LONDON (Reuters) - Two British doctors who have been exposed to COVID-19 patients have launched a legal challenge against the government over what they say is a lack of protective kit and unclear guidance on when and how it should be used.
The issue of personal protective equipment (PPE) for doctors and nurses on the front line of the new coronavirus outbreak is one that has dogged the government, with persistent reports that there is not enough kit and that some of it is not good enough.
Lawyers for the two doctors, a husband and wife who are expecting a child, wrote to health minister Matt Hancock on Thursday to demand an urgent review of the official PPE guidance and to complain about how the kit was being sourced.
“It is the government’s duty to protect its healthcare workers, and there is great anxiety amongst staff with regards to safety protocols that seem to change without rhyme or reason,” said the doctors, Meenal Viz and Nishant Joshi, in a statement issued by their law firm Bindmans.
Viz is a clinical fellow in medicine and Joshi is a trainee general practitioner. Both are employed by the state-run National Health Service (NHS).
So far, 69 people working for the NHS have died of COVID-19.
The two doctors say the British PPE guidance is not in line with World Health Organisation standards, exposes healthcare workers to a greater risk of contracting the virus, is unclear and has resulted in inconsistent practices.
They want the guidance be amended to make it consistent with WHO standards, to explain the risks associated with the use of different types of PPE, and to clarify the right of staff to refuse to work where they consider PPE to be inadequate.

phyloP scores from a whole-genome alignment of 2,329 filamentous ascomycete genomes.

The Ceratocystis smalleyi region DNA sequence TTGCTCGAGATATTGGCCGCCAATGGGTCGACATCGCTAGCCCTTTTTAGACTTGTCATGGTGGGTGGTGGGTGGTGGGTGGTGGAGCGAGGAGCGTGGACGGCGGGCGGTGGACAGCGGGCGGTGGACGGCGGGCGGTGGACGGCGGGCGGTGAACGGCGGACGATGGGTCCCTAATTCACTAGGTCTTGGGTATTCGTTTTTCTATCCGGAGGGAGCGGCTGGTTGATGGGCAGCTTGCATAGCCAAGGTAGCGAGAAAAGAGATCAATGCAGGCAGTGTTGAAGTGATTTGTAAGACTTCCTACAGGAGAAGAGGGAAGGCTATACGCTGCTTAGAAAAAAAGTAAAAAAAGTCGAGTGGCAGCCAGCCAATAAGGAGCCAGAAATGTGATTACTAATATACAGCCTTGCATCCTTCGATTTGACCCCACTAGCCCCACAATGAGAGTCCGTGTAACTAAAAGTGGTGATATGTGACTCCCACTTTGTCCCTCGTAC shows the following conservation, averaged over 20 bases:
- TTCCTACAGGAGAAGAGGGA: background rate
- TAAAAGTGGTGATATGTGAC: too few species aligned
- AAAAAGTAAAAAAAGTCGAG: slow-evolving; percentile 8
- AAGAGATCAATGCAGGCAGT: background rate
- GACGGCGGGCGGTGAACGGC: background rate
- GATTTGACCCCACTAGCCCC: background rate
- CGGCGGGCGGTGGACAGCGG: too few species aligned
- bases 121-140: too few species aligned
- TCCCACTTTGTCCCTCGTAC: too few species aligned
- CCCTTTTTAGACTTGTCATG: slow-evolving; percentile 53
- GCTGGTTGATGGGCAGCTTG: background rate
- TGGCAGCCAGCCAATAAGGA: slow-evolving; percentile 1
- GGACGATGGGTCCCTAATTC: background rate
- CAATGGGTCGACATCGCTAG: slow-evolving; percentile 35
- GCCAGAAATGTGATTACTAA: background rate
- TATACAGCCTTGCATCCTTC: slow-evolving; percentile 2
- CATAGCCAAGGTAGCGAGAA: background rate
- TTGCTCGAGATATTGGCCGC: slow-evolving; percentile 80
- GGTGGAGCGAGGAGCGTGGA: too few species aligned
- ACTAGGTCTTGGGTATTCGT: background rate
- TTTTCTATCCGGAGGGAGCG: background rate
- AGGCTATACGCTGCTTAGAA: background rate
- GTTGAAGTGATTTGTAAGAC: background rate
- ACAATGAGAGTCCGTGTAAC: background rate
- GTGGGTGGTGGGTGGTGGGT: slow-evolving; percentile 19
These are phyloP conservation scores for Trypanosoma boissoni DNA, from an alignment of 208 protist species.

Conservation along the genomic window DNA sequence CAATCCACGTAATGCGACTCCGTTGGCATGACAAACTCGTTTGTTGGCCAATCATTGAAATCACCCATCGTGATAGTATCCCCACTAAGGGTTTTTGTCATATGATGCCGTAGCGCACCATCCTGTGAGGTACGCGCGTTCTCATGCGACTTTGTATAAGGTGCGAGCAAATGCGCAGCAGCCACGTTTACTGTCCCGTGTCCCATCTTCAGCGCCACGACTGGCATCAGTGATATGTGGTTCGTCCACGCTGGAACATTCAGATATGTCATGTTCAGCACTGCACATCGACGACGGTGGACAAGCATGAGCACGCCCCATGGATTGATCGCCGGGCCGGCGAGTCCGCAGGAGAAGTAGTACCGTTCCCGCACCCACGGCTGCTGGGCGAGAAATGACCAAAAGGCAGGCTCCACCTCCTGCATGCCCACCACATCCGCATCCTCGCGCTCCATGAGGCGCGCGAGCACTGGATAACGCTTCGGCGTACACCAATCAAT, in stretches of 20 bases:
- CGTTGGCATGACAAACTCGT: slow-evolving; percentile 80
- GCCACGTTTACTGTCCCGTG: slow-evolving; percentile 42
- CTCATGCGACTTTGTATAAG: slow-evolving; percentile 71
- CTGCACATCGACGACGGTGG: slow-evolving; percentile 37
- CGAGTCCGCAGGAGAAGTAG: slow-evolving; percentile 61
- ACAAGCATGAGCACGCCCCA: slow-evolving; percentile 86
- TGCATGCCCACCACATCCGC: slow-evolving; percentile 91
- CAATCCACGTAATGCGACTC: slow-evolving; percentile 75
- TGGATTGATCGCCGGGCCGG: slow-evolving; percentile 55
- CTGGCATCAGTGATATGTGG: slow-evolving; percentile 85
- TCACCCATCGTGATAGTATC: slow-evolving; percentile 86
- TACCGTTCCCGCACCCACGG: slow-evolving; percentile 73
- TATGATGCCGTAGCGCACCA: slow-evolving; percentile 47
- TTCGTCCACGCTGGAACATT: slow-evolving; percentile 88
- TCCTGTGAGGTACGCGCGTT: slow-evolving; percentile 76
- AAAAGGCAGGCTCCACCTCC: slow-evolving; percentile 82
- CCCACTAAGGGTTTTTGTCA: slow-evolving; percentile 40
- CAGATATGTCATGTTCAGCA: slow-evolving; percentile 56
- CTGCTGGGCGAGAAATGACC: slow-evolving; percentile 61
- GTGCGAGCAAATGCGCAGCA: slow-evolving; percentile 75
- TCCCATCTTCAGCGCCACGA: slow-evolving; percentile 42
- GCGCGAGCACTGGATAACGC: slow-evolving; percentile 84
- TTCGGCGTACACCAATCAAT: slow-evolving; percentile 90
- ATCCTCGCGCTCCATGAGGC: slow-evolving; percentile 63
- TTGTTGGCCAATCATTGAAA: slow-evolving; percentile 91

The letter is a precursor step to going to court to seek a judicial review of the guidance.
The health ministry could not be reached by phone and did not immediately respond to an email seeking comment.
The doctors took particular issue with a change to the guidance last week, to add that plastic aprons could be used instead of protective gowns in some situations. This caused widespread dismay among doctors.
The Public Health England government agency says the new guidelines comply with WHO advice, which states that while aprons are an alternative to gowns, they “should be avoided when performing aerosol-generating procedures”, the riskiest work frontline doctors do.
The new British guidance specifically says aprons can be used even for such high-risk procedures.
Reporting by Estelle Shirbon; editing by Stephen Addison
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